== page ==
Text and photographs by Keith Rutowski
As far as orchestras go, the Brooklyn Philharmonic is in a category by itself. Over the last several years, the freelancer-composed ensemble has displayed an uncanny ability to sate even the most adventurous of musical palettes. Now, it seems that music director Michael Christie has taken another bold step in a largely untrodden realm of musical collaborations. Last night at the Brooklyn Academy of Music (BAM), Christie led the first installment of Shuffle Mode, a series that showcases classically trained musicians from diverse backgrounds performing alongside the BP.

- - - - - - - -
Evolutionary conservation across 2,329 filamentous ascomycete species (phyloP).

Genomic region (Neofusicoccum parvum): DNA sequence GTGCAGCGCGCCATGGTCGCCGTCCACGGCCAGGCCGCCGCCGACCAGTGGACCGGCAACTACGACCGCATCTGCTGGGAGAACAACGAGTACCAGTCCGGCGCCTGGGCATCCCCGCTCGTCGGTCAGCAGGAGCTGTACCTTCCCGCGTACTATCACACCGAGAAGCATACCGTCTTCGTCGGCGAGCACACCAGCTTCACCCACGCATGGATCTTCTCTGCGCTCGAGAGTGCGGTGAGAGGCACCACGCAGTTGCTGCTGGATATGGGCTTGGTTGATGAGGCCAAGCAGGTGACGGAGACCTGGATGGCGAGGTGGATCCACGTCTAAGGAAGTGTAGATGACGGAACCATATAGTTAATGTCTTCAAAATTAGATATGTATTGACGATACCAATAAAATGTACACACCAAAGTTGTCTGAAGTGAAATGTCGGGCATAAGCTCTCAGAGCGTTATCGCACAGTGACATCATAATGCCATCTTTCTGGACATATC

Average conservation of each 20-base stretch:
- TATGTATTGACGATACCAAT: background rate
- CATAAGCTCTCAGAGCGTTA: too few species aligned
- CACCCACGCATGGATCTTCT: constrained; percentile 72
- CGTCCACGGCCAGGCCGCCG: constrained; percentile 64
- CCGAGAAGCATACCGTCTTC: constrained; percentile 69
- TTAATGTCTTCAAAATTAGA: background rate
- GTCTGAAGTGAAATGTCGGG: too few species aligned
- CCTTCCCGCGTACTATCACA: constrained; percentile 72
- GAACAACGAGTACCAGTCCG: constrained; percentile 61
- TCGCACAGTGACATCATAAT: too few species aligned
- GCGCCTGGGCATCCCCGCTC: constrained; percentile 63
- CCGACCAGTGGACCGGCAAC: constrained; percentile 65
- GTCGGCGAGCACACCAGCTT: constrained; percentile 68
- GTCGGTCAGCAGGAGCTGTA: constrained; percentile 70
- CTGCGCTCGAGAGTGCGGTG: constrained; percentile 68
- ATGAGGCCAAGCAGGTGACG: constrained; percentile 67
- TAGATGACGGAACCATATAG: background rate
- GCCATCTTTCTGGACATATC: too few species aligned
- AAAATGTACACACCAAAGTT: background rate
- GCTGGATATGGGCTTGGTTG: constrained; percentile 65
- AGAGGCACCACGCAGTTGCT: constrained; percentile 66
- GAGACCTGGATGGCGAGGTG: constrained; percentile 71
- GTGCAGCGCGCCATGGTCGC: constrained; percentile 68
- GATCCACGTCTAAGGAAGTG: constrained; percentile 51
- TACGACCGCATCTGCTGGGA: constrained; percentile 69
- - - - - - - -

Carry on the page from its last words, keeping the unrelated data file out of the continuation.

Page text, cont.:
The lively, two-hour inaugural performance deftly muted the line between instrumental rock, chamber pop, and orchestral grandeur, and seamlessly incorporated the musicians’ mélange of tastes and origins. Montreal-based band Bell Orchestre traded off with Brooklyn’s Clogs, which was led by Aussie multi-instrumentalist Padma Newsome. The night’s set list covered everything from original work to renditions penned by the masters, including a stirring piece by the Hungarian composer Bartók. To top it off, everyone’s favorite purveyor of modern Americana, Sufjan Stevens, stopped by for a one-song guest performance. Eclectic? We’d say so.
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